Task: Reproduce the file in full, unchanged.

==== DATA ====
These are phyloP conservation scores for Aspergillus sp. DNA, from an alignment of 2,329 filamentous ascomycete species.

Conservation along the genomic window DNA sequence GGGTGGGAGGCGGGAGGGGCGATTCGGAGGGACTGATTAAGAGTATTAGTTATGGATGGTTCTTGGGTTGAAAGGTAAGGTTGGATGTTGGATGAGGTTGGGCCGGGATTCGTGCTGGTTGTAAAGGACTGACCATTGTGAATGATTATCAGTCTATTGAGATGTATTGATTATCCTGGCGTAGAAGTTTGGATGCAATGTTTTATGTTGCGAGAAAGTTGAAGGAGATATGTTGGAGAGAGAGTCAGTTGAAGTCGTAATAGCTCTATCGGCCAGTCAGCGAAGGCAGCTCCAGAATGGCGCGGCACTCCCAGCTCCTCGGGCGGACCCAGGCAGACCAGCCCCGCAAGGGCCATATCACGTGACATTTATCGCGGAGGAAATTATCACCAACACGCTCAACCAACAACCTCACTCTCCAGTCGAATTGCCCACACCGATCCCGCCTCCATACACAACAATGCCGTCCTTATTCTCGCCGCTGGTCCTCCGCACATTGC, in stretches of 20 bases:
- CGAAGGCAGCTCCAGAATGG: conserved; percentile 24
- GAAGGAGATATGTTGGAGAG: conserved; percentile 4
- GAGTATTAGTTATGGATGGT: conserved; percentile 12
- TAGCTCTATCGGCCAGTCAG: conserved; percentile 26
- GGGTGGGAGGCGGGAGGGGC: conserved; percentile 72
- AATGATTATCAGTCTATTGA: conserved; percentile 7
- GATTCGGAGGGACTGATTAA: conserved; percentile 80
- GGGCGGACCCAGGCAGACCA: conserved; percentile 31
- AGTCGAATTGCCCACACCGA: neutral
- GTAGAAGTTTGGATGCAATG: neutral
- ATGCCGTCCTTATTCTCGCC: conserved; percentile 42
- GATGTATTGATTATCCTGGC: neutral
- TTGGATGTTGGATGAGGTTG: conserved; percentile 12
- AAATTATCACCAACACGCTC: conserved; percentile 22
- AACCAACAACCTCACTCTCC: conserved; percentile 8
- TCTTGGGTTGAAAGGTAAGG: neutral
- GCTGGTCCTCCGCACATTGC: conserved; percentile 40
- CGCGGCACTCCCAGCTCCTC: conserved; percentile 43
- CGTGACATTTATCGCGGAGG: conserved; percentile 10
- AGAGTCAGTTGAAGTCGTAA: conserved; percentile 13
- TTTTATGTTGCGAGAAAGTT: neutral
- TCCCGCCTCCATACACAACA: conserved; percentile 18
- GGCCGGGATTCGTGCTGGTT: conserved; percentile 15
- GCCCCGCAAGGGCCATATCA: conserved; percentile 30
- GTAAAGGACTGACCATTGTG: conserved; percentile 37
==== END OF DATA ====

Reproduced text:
These are phyloP conservation scores for Aspergillus sp. DNA, from an alignment of 2,329 filamentous ascomycete species.

Conservation along the genomic window DNA sequence GGGTGGGAGGCGGGAGGGGCGATTCGGAGGGACTGATTAAGAGTATTAGTTATGGATGGTTCTTGGGTTGAAAGGTAAGGTTGGATGTTGGATGAGGTTGGGCCGGGATTCGTGCTGGTTGTAAAGGACTGACCATTGTGAATGATTATCAGTCTATTGAGATGTATTGATTATCCTGGCGTAGAAGTTTGGATGCAATGTTTTATGTTGCGAGAAAGTTGAAGGAGATATGTTGGAGAGAGAGTCAGTTGAAGTCGTAATAGCTCTATCGGCCAGTCAGCGAAGGCAGCTCCAGAATGGCGCGGCACTCCCAGCTCCTCGGGCGGACCCAGGCAGACCAGCCCCGCAAGGGCCATATCACGTGACATTTATCGCGGAGGAAATTATCACCAACACGCTCAACCAACAACCTCACTCTCCAGTCGAATTGCCCACACCGATCCCGCCTCCATACACAACAATGCCGTCCTTATTCTCGCCGCTGGTCCTCCGCACATTGC, in stretches of 20 bases:
- CGAAGGCAGCTCCAGAATGG: conserved; percentile 24
- GAAGGAGATATGTTGGAGAG: conserved; percentile 4
- GAGTATTAGTTATGGATGGT: conserved; percentile 12
- TAGCTCTATCGGCCAGTCAG: conserved; percentile 26
- GGGTGGGAGGCGGGAGGGGC: conserved; percentile 72
- AATGATTATCAGTCTATTGA: conserved; percentile 7
- GATTCGGAGGGACTGATTAA: conserved; percentile 80
- GGGCGGACCCAGGCAGACCA: conserved; percentile 31
- AGTCGAATTGCCCACACCGA: neutral
- GTAGAAGTTTGGATGCAATG: neutral
- ATGCCGTCCTTATTCTCGCC: conserved; percentile 42
- GATGTATTGATTATCCTGGC: neutral
- TTGGATGTTGGATGAGGTTG: conserved; percentile 12
- AAATTATCACCAACACGCTC: conserved; percentile 22
- AACCAACAACCTCACTCTCC: conserved; percentile 8
- TCTTGGGTTGAAAGGTAAGG: neutral
- GCTGGTCCTCCGCACATTGC: conserved; percentile 40
- CGCGGCACTCCCAGCTCCTC: conserved; percentile 43
- CGTGACATTTATCGCGGAGG: conserved; percentile 10
- AGAGTCAGTTGAAGTCGTAA: conserved; percentile 13
- TTTTATGTTGCGAGAAAGTT: neutral
- TCCCGCCTCCATACACAACA: conserved; percentile 18
- GGCCGGGATTCGTGCTGGTT: conserved; percentile 15
- GCCCCGCAAGGGCCATATCA: conserved; percentile 30
- GTAAAGGACTGACCATTGTG: conserved; percentile 37